After receiving a positive response from students last year, the What Horses Can Do For Your Mental Health workshop will return, taking place at 3:40 p.m, Oct. 23rd* at the University Farm.
Ron Prather, teacher at Kirksville High School and certified equine specialist by EAGALA, says he was asked to do the workshop by Personal Relations Director Heidi Templeton. The main idea of the workshop, Prather says, is to introduce students to alternative methods of therapy they could use for coping with emotional and physical health, as well as trauma and life disabilities. In addition, Prather says participating could also help students think about their career options and possibly increase interest in working with horses.
Prather says the workshop will involve 3 to 4 horses and students will have an allotted time to interact with the horses. Nursing students will also be involved in the workshop by recording the physical vital signs of participants, Prather says.
UCS counselor Beth Miller will work alongside Prather in the workshop. Miller says this is her first time being involved in the workshop, having just become a certified counselor through the EGALA program during the summer.
Miller says the workshop doesn’t require any horse experience, and there will be no riding since all the activities will be held on the ground. Activities will focus on team building and communication, Miller says.
The students will get an idea of what it feels like to work with horses, Miller says. Though they will not be directly doing therapy with the horses, Miller says, students will get the chance to learn and be exposed to how horses can positively affect mental health. Miller says the workshop could boost student interest in the equine therapy class that will be offered for credit in the fall.
Emily Costello will help provide horses for the workshop. She says she has been the coach of the Equestrian Team at Truman since 2007.
Costello says working with horses can teach students a lot of things — gaining a sense of pride in accomplishing and achieving goals, learning to be patient and thoughtful in their actions, feeling responsible, learning to manage fear and providing comfort.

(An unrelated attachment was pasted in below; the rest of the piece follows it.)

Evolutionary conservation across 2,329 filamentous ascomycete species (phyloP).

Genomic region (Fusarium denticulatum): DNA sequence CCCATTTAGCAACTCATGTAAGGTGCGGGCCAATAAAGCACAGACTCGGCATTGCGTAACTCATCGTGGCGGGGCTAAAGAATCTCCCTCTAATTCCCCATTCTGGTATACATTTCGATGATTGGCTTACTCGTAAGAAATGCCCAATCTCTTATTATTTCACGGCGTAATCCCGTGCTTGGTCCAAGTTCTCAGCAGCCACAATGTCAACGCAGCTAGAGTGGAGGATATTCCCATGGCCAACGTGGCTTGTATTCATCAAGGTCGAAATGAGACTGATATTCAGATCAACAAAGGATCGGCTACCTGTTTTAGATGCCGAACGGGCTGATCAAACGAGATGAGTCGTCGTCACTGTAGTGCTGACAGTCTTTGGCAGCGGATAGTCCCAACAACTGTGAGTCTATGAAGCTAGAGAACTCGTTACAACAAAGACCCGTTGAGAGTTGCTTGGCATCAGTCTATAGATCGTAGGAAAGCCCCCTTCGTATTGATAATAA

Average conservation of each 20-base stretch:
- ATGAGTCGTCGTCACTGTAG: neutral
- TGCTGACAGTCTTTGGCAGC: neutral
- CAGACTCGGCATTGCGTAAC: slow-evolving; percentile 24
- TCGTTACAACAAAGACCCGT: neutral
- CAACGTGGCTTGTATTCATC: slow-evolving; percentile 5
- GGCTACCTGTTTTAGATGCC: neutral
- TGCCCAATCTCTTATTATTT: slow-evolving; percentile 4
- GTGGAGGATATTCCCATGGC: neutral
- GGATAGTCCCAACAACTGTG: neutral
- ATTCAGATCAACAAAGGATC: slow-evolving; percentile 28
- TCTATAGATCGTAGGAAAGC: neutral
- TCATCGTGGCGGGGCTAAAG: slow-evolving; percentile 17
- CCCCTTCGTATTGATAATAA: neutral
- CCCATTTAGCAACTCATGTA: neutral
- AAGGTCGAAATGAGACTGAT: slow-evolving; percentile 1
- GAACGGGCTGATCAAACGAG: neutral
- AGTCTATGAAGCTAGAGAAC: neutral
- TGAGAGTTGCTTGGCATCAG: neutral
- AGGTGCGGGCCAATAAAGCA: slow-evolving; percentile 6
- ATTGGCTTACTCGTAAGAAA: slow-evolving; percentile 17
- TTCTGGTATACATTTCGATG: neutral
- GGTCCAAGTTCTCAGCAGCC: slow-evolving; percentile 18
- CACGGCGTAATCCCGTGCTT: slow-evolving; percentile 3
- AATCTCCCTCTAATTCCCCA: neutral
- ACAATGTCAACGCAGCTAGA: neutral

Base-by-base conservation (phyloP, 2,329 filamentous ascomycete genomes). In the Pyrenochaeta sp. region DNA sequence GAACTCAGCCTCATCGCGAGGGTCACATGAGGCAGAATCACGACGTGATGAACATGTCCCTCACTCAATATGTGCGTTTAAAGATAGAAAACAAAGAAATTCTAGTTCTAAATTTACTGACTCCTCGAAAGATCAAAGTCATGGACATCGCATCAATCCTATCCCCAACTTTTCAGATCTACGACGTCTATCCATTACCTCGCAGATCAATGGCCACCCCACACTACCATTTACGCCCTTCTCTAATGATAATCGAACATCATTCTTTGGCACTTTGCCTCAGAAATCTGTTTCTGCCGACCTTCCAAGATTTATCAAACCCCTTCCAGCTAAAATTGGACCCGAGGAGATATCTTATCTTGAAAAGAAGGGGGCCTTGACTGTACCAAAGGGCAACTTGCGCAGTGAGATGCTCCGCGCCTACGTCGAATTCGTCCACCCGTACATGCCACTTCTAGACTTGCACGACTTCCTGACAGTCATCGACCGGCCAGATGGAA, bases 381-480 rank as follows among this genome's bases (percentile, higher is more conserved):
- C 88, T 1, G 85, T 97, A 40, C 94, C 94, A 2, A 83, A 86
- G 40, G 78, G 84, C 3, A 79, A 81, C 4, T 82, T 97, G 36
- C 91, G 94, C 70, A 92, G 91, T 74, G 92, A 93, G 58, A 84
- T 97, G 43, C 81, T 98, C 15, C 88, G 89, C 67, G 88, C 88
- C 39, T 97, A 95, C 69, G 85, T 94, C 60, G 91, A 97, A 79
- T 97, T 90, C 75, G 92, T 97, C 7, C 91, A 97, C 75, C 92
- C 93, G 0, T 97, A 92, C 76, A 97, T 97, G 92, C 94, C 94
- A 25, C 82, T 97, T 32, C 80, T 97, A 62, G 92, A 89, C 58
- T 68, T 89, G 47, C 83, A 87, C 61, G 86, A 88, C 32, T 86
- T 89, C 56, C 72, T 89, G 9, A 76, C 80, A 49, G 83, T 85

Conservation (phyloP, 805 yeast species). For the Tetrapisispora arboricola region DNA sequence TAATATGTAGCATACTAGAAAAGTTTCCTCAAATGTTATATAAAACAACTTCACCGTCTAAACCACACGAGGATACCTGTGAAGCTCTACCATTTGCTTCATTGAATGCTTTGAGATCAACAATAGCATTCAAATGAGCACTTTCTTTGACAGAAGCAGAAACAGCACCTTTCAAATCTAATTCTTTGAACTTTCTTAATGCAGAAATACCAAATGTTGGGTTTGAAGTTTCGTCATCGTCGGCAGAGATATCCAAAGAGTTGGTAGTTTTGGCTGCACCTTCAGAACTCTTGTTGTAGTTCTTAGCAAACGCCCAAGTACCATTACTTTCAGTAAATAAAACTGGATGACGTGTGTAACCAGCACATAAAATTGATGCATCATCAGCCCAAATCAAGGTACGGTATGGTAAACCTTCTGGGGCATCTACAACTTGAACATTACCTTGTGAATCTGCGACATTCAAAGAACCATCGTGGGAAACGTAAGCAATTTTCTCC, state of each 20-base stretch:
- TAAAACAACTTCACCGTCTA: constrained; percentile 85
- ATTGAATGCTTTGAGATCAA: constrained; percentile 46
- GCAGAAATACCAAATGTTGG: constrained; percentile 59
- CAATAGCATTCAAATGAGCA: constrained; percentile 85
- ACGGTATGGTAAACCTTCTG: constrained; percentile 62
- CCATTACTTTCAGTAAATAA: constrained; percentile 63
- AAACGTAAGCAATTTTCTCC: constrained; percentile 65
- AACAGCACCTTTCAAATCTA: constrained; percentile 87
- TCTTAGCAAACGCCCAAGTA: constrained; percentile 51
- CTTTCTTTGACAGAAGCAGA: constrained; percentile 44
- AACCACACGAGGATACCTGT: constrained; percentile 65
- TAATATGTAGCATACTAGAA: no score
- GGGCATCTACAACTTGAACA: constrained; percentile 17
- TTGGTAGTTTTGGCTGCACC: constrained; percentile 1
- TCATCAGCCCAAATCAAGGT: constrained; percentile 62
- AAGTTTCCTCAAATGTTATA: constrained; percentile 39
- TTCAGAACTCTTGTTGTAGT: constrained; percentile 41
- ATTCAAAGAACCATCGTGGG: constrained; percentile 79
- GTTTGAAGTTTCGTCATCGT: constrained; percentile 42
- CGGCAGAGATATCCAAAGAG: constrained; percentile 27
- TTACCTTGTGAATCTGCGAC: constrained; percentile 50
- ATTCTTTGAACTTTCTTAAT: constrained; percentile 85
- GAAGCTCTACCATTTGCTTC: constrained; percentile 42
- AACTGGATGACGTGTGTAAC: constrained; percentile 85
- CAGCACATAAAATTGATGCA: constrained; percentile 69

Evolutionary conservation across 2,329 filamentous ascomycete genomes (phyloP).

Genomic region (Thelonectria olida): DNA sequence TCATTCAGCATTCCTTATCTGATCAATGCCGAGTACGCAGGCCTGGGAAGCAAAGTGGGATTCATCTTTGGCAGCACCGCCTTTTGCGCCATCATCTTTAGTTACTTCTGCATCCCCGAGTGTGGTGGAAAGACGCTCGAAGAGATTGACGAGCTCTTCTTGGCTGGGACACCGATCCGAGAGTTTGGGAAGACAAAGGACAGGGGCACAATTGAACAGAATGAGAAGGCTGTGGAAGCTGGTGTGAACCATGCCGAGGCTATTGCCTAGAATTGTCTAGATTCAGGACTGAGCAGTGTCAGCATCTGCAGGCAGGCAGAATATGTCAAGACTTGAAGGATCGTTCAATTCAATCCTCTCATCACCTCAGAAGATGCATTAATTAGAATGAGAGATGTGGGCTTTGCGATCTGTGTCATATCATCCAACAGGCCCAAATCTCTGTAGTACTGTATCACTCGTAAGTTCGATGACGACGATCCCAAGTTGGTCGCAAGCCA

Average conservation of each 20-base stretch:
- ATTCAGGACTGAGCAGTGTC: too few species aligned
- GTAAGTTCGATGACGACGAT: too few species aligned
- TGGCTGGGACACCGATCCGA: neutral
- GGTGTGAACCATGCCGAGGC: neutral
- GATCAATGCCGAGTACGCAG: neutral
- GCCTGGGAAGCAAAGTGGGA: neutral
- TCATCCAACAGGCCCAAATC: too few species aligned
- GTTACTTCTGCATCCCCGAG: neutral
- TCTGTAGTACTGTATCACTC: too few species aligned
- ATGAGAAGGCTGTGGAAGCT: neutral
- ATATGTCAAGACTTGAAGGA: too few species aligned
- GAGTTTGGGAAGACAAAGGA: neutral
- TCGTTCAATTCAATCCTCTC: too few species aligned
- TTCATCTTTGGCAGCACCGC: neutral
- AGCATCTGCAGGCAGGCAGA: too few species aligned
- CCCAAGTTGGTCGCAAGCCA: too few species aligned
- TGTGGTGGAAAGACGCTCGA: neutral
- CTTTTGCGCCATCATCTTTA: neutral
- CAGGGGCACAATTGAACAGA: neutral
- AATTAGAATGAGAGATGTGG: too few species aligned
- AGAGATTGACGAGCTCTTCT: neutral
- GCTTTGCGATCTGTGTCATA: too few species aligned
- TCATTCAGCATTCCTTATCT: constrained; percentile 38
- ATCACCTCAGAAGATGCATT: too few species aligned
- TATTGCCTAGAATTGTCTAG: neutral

“[Working with horses] requires you to create that sense of calm about yourself and it helps you to deal with whatever issues you may be having,” Costello says. “It helps you to maybe put some of those issues in a better perspective and because there’s a non-judgemental listening situation, a lot of the time students feel more comfortable expressing the emotions and the thoughts that they’re having to the horse because they know that there’s going to be no judgement returned to them.”
Costello says she’s very supportive and excited about the workshop, and it’s a good way for students to temporarily distance themselves from the stress that campus can cause.
“For a lot of people, one of the stressful things about coming to college is, no offense to their parents and the rest of their family, but they’re leaving their family pet behind,” Costello says. “They’re not having that interaction with the animals that they’re used to having, so it [the workshop] creates a little bit more of a sense of normalcy.”
New equine therapy class starting at Truman State University
A new group is being formed on campus this semester and the class list includes counselors, faculty, students and horses.
UCS counselor Beth Miller, says the idea for the group came from Ron Prather, teacher at Kirksville High School. Miller says Prather was interested in starting an equine therapy program and brought the idea up to the Agricultural Science department and UCS.
Miller says the Equine Assisted Growth and Learning Association model is a team approach program that requires an equine specialist, a mental health specialist and horses. Miller says Prather is certified as an equine specialist in the EAGALA model, which is an experiential framework designed to allow people to discover, learn and grow from horse-human relationships. To create a therapy group according to this model, Miller says it needs to have individuals certified for both positions, so she says she is currently finishing certification for the mental health specialist position.
Miller says the horses are not ridden in the EAGALA model, but students will have objectives for each section during which the horses will have different roles depending on the situation.
“It’s an experiential approach, a here in the moment type of counseling,” Miller says. “So students are able to act out whatever problems they are experiencing in real life in the arena with the horses and hopefully come to some solutions and healing.”
Miller says the plan is to have a therapy group of six to eight members starting during the second half of this semester, and to have a class of roughly 15 students on the EAGALA model starting fall 2017 taught by Prather and Miller.
Miller says she thinks an equine therapy program will work well in Kirksville.
“I think it’s a great fit for a community like Kirksville,” Miller says. “There’s a lot of need here in this town — a more rural area — to have more services available to the community and more awareness about mental health, so I think it’s a great program for this area.”
For more information, contact Miller at firstname.lastname@example.org or Prather at RPrather@kirksville.k12.mo.us.
*Correction: This should read Oct. 28.